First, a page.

In its 2010 report, Texans for Public Justice detail how our state government’s decision-making commissions are commonly held by or sold to political cronies. Governor Perry has appointed 3,995 people to 5,662 positions on state agencies, boards and commissions from January 2001 to February 23, 2010. 921 appointees gave Perry’s campaign $17,115,865, or 21 percent of the $83.2 million that Perry’s campaign raised since 2001. Many of these appointees come from oil and gas money, practically all from business and industry. Notably some of the largest donations came from appointees to the A&M and UT Board of Regents, key positions from which to control education in Texas. Thus decision-making bodies in the state are understood to be available for campaign donors and political affiliates.
Extreme patronage can become “crony capitalism,” which Wikipedia describes as,
An economy in which success in business depends on close relationships between business people and government officials. It may be exhibited by favoritism in the distribution of legal permits, government grants, special tax breaks, or other forms of dirigisme. Crony capitalism is believed to arise when political cronyism spills over into the business world; self-serving friendships and family ties between businessmen and the government influence the economy and society to the extent that it corrupts public-serving economic and political ideals.
The term "crony capitalism" made a significant impact in the public arena as an explanation of the Asian financial crisis. It is also used world wide to describe virtually any governmental decisions favoring "cronies" of governmental officials. In many cases, the term is used interchangeably with corporate welfare; to the extent that there is a difference, the latter might be restricted only to direct government subsidies of major corporations, excluding tax loopholes and all manner of regulatory and trade decisions, which in practice could be much larger than any direct subsidies.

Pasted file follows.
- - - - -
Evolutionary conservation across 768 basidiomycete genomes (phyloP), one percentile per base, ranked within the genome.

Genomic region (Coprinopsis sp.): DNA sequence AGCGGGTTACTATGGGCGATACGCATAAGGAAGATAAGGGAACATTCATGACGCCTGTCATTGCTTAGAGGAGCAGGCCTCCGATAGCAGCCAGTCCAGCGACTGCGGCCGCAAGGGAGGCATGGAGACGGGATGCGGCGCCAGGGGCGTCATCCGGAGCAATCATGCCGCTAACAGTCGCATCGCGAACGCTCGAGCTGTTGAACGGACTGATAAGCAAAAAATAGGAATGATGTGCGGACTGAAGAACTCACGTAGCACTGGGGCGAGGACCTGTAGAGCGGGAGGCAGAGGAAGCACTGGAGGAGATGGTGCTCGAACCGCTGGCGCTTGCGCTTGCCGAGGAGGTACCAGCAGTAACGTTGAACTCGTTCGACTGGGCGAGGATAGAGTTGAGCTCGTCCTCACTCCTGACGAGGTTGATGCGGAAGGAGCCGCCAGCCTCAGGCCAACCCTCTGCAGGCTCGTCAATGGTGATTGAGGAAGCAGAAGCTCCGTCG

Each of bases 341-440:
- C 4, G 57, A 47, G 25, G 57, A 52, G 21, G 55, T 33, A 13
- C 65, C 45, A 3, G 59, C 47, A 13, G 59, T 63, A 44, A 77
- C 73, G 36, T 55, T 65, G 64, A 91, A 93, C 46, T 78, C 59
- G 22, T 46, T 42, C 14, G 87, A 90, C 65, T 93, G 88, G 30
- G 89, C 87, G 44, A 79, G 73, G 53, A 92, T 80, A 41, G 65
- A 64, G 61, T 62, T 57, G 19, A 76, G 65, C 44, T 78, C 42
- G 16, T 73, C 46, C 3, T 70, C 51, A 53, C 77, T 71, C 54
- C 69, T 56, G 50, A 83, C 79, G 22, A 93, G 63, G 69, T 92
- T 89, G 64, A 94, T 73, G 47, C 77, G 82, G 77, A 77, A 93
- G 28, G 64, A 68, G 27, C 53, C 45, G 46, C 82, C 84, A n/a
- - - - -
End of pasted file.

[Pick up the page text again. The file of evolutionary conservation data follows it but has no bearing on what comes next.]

Crony capitalism has flourished in Texas. For example, Governor Perry is still able to use his creation, the Texas Enterprise Fund, which over ten years has doled out $485 million in taxpayer funds for private business expansions or to attract new business to Texas. It is purported to be a form of slush fund or kick-back scheme, as many fund recipients are the governor's largest campaign donors and may be his appointees to regulating bodies. This year, in a bipartisan move, the state legislature moved to audit the fund. Texans for Rick Perry, his campaign fundraising machine and donors, is also reported to operate as a big deal maker.
One confluence of capture, revolving door, and political patronage is found in public university researchers selected and paid by industry for studies that are skewed to support the industry. The 2011 report, “The Economic Impact of the Eagle Ford Shale,” by UTSA’s Center of Community and Business Research in the Institute for Economic Development, commissioned and paid for by America’s Natural Gas Alliance, shows Eagle Ford to be a very profitable enterprise. The study has become a sort of Holy Grail to justify the green light for local fracking. A Google Search shows 45,000 plus hits for the report’s exact title. However, a search for “eagle ford shale cost benefit study” and about 20 variations using those words, plus the words “risk” and “analysis,” all showed no results. Developments with the magnitude of impacts—beneficial and adverse—that Eagle Ford Shale fracking presents need a comprehensive, balanced, cost and benefit analysis, such as an Environmental Impact Statement, that is the bedrock of sound planning and good governance. Without this we are sure to be in for many rude shocks. So why don’t we have this prudent planning tool? In part this is because oil and gas industry wealth and power, accrued over a century, has captured and weakened government to the point it accepts that the upside to fracking is comprehensively documented and disseminated and that the costs and risks understudied and marginalized, even by the government and regulators.